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Powwow Day

Powwow Day

illustrated by Madelyn Goodnight

River has been very sick and cannot join in the dancing at this year's tribal powwow, but as she watches her family dance for her healing, she has faith she will dance again.
Powwow Day

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Remembering the strength that comes from who you are, who your family is, and who your community is can be healing. In addition to healing from her illness, River needs healing from the loss of being able to do the things she loves, like dance at the powwow.

Attending the powwow helps River and her family feel connected to others in their community. Talk with students about things they do and places they go where they feel connected. Is school one of those places? Have them think about a time when they felt a strong connection with someone at school, write about what happened, and reflect on what the experience meant to them.

Then have students brainstorm ideas together about what they could do to strengthen connections with those in their school community. Give them the opportunity and support to implement their ideas and help them share their strengths with others.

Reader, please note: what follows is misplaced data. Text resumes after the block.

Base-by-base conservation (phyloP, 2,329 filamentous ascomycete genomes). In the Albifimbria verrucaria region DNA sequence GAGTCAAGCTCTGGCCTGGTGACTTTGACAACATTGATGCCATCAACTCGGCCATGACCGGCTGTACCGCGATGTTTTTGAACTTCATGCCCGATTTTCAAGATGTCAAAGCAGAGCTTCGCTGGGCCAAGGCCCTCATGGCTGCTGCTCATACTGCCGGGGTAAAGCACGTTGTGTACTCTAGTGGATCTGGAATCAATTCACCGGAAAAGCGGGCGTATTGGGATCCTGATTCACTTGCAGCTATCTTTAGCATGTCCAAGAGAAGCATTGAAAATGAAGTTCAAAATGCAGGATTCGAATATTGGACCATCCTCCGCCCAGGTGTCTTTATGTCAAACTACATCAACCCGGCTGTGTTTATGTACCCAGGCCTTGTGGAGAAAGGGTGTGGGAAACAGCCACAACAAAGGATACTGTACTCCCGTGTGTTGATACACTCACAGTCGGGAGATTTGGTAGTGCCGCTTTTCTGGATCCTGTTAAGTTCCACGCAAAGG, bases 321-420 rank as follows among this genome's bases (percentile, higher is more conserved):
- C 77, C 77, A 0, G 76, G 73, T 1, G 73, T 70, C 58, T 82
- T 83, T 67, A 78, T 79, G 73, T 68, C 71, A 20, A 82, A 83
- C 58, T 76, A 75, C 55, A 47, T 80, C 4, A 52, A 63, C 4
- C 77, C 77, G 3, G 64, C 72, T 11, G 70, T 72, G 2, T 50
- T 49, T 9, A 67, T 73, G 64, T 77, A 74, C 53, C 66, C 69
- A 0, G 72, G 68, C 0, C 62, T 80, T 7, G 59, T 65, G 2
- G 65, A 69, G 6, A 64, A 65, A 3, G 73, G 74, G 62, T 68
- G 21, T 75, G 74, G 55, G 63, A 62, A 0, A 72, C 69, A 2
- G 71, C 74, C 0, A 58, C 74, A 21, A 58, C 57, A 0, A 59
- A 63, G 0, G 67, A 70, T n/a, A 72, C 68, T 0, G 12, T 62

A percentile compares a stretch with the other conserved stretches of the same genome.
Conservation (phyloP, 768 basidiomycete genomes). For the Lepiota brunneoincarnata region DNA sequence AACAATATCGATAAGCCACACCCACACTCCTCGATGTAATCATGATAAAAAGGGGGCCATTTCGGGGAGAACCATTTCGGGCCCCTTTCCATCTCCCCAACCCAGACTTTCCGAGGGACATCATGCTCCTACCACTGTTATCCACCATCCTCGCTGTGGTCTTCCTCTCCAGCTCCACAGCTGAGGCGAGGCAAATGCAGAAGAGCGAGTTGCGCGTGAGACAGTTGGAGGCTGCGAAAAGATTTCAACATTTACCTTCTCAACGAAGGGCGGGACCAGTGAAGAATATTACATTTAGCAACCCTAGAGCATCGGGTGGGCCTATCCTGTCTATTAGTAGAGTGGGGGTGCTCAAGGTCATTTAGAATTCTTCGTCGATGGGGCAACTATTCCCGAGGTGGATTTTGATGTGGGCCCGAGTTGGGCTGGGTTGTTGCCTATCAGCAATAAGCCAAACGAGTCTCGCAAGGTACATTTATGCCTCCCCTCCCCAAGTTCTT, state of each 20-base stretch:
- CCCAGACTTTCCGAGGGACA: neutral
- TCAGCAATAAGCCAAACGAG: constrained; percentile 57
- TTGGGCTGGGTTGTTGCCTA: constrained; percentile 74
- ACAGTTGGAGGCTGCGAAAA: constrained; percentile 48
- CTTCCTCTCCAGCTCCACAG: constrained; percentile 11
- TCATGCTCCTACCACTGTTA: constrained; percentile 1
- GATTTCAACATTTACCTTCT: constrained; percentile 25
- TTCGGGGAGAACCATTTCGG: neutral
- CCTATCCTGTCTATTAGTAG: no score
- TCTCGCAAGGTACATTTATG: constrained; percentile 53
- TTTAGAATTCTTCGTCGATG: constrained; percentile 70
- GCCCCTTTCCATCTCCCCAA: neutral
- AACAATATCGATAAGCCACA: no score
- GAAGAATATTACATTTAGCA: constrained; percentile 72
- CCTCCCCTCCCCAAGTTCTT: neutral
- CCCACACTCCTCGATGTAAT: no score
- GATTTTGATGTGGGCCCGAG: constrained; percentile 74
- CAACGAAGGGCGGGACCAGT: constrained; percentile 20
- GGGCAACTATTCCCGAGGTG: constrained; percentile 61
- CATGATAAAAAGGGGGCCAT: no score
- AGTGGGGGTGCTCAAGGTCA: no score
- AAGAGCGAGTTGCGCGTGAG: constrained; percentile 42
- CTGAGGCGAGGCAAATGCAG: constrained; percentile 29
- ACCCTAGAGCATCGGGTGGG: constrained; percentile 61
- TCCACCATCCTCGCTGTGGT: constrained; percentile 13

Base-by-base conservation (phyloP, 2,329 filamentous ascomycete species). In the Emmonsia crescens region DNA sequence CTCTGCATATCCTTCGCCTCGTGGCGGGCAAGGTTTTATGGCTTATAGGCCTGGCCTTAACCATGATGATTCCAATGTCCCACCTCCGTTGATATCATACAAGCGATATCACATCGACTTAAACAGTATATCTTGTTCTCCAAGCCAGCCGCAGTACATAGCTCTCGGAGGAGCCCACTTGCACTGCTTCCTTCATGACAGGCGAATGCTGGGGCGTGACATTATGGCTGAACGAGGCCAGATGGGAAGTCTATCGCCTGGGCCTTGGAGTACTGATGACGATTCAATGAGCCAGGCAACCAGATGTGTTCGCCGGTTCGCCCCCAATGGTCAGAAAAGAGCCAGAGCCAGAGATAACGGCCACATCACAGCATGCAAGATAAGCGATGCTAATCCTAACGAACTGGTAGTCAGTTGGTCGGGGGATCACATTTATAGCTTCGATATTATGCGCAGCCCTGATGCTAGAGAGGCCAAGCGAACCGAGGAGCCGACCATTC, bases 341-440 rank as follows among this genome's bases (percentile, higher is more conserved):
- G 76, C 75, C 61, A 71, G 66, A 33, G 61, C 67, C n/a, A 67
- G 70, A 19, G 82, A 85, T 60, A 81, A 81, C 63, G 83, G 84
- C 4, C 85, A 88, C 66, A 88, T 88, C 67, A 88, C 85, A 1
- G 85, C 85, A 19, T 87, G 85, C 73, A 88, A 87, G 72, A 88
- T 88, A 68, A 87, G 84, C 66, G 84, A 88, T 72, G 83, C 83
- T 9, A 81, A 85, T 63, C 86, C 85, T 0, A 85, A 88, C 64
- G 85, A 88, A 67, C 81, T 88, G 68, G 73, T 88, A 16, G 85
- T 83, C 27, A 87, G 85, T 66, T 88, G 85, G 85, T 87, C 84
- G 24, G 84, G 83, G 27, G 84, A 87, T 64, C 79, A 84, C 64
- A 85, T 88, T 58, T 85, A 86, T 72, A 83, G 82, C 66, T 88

Questions for Discussion or Reflective Writing

  1. What is a powwow? Have you ever been to or participated in a powwow? What did you learn about powwows from this book? What other questions do you have about powwows?
  2. Why does River feel sad about missing her part of the activities? Why is the jingle dress dance so important to her?
  3. Do you understand what River is feeling? Why are books a great way to see other people's perspectives and practice using empathy?
  4. How do River’s family and friends support her? What does this mean to River? How does your family and community show support for one another? 

Related Resources

Author Chat

Hear how Traci Sorell addresses the heavy topic of children dealing with terminal illness while weaving in the Native people's cultural elements in Powwow Day.

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